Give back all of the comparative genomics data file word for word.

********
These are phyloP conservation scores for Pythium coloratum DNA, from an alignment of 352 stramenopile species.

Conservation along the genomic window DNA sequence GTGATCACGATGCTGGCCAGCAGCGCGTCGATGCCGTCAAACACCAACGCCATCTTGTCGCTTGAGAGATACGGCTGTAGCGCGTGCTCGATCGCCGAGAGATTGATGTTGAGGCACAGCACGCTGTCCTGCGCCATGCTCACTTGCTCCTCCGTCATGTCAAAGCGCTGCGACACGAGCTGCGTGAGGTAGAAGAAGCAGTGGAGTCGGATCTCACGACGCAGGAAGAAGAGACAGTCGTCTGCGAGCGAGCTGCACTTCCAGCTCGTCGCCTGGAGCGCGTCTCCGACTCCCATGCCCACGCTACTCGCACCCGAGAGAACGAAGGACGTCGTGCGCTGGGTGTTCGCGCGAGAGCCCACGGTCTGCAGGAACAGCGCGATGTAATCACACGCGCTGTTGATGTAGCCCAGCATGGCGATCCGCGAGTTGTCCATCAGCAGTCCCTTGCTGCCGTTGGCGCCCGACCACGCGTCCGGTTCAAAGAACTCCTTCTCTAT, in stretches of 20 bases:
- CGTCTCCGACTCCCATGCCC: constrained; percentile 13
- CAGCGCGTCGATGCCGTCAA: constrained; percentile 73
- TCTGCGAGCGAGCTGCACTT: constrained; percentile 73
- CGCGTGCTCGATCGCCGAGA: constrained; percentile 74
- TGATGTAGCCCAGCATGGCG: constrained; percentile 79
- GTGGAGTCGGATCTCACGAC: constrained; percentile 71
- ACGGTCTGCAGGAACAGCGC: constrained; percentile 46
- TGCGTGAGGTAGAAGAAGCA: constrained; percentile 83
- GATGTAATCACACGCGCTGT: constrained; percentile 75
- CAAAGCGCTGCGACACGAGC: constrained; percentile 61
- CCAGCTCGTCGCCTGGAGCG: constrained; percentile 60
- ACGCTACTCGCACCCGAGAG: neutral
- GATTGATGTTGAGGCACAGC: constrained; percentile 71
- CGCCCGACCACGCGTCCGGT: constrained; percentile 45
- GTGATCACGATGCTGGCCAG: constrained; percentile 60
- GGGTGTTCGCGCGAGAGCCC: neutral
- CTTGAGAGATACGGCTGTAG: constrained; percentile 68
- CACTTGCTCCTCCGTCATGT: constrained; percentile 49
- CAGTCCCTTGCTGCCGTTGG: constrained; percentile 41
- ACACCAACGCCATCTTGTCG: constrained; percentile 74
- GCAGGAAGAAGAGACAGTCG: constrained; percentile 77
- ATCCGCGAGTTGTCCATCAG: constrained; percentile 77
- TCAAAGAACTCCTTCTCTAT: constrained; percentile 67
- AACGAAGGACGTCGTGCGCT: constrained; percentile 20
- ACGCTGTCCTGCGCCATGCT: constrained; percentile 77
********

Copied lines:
These are phyloP conservation scores for Pythium coloratum DNA, from an alignment of 352 stramenopile species.

Conservation along the genomic window DNA sequence GTGATCACGATGCTGGCCAGCAGCGCGTCGATGCCGTCAAACACCAACGCCATCTTGTCGCTTGAGAGATACGGCTGTAGCGCGTGCTCGATCGCCGAGAGATTGATGTTGAGGCACAGCACGCTGTCCTGCGCCATGCTCACTTGCTCCTCCGTCATGTCAAAGCGCTGCGACACGAGCTGCGTGAGGTAGAAGAAGCAGTGGAGTCGGATCTCACGACGCAGGAAGAAGAGACAGTCGTCTGCGAGCGAGCTGCACTTCCAGCTCGTCGCCTGGAGCGCGTCTCCGACTCCCATGCCCACGCTACTCGCACCCGAGAGAACGAAGGACGTCGTGCGCTGGGTGTTCGCGCGAGAGCCCACGGTCTGCAGGAACAGCGCGATGTAATCACACGCGCTGTTGATGTAGCCCAGCATGGCGATCCGCGAGTTGTCCATCAGCAGTCCCTTGCTGCCGTTGGCGCCCGACCACGCGTCCGGTTCAAAGAACTCCTTCTCTAT, in stretches of 20 bases:
- CGTCTCCGACTCCCATGCCC: constrained; percentile 13
- CAGCGCGTCGATGCCGTCAA: constrained; percentile 73
- TCTGCGAGCGAGCTGCACTT: constrained; percentile 73
- CGCGTGCTCGATCGCCGAGA: constrained; percentile 74
- TGATGTAGCCCAGCATGGCG: constrained; percentile 79
- GTGGAGTCGGATCTCACGAC: constrained; percentile 71
- ACGGTCTGCAGGAACAGCGC: constrained; percentile 46
- TGCGTGAGGTAGAAGAAGCA: constrained; percentile 83
- GATGTAATCACACGCGCTGT: constrained; percentile 75
- CAAAGCGCTGCGACACGAGC: constrained; percentile 61
- CCAGCTCGTCGCCTGGAGCG: constrained; percentile 60
- ACGCTACTCGCACCCGAGAG: neutral
- GATTGATGTTGAGGCACAGC: constrained; percentile 71
- CGCCCGACCACGCGTCCGGT: constrained; percentile 45
- GTGATCACGATGCTGGCCAG: constrained; percentile 60
- GGGTGTTCGCGCGAGAGCCC: neutral
- CTTGAGAGATACGGCTGTAG: constrained; percentile 68
- CACTTGCTCCTCCGTCATGT: constrained; percentile 49
- CAGTCCCTTGCTGCCGTTGG: constrained; percentile 41
- ACACCAACGCCATCTTGTCG: constrained; percentile 74
- GCAGGAAGAAGAGACAGTCG: constrained; percentile 77
- ATCCGCGAGTTGTCCATCAG: constrained; percentile 77
- TCAAAGAACTCCTTCTCTAT: constrained; percentile 67
- AACGAAGGACGTCGTGCGCT: constrained; percentile 20
- ACGCTGTCCTGCGCCATGCT: constrained; percentile 77